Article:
Poll: Closed Boards

Should TMF reopen the “non-financial” but also non-political (e.g., “Great Movies” and “Television Banter” and “Photography”) Boards?

  • Yes
  • No
  • Why not?

0 voters

I’ve already re-opened the “Great Movies” board.

1 Like

I voted yes. To me, it’s a no-brainer. It keeps the users happy and in the Motley Fool universe and I can’t see how much extra work it would impose on TMF. Of course, keeping the boards “non political” and polite could be a challenge, but I suppose that risk is also there with the “financial” boards as well, probably even more so. Examples:

The Apple stock board: “Joe: Apple can do no wrong! Fred: You’re a liberal Biden loving nut case!!”
The Great Movies board: “Sue: the Cohen brothers are cinematic geniuses! Barb: are you smoking crack?!”

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So I saw :slight_smile: Technically, all these closed boards can be posted to by those who know the trick, but obviously, that’s not currently a sanctioned behavior and we risk poking TMF just one too many times. It may feel good to put one over on The Man, but it’s probably not wise to tempt fate.

And there’s no telling what will happen when they migrate to whatever new software they chose: will the closed boards be brought over, if only in read-only mode? Will they be left behind entirely? And if brought over, will they exclude posts after the official date of closing?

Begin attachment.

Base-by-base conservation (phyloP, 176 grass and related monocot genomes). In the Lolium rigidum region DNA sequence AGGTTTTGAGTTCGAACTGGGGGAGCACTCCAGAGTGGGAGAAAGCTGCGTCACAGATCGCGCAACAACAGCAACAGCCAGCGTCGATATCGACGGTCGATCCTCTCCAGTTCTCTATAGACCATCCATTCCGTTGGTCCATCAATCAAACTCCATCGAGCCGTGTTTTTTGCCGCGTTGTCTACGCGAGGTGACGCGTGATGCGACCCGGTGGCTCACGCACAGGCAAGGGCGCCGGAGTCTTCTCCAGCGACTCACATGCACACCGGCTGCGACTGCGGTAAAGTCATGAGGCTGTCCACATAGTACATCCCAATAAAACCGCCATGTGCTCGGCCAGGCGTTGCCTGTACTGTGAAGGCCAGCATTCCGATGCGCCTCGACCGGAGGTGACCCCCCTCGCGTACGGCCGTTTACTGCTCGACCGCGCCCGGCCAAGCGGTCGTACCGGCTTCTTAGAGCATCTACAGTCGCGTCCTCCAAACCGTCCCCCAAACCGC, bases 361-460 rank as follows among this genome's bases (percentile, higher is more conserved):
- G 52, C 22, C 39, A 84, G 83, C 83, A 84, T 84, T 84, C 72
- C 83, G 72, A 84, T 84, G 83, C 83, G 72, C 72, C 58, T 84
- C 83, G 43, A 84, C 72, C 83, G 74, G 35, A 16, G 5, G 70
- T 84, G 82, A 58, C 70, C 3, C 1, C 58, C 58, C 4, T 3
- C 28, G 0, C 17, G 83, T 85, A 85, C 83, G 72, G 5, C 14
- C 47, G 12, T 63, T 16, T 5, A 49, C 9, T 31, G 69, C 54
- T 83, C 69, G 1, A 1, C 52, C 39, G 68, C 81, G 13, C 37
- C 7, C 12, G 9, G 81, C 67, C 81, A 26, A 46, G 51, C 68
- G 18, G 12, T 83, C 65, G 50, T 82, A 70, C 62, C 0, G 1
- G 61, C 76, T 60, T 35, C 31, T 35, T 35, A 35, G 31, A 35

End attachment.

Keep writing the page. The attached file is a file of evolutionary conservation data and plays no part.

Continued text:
1 Like

It’s just a joke. Posted my last movie “review”. I’ve had my fun. I’ll soon be closing my TMF tab in my browser for the last time, as none of the open boards hold much appeal to moi.

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One has to wonder what brought you to TMF if none of the still existing financial boards is of interest.

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Can we add HURL to the list? …along with the following?

  • Android Users
  • Gardening and Landscaping
  • Pandemic Disease

The above were still somewhat active and filled a need/niche in the community.

Many have also asked for the Apple (computer/phone tech support) to be reopened. If you’ve not considered this, please do. Another need to be filled… again, if there’s any value in “your community”.

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One has to wonder what brought you to TMF if none of the still existing financial boards is of interest.

I can’t speak for halco, but I joined in 2000 for the financial boards. Then I realized that I am not a stock picker.

What did happen, though, is that I got to know people virtually. I guess these boards were my social media, before social media blew up. I don’t Insta/Tweet/TikToc, I have limited FB. This was it.

I still follow some of the financial boards (LBYM, METAR) but most of the boards I followed were not financial boards. The people I met on the financial boards began sharing their lives outside those boards and I followed.

That’s my story. halco’s may be different, but what brought me here and why I stayed are different things.

B

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An understandable history, but one that defines you as not part of the target market of TMF. What incentive would they have to trying to keep you around?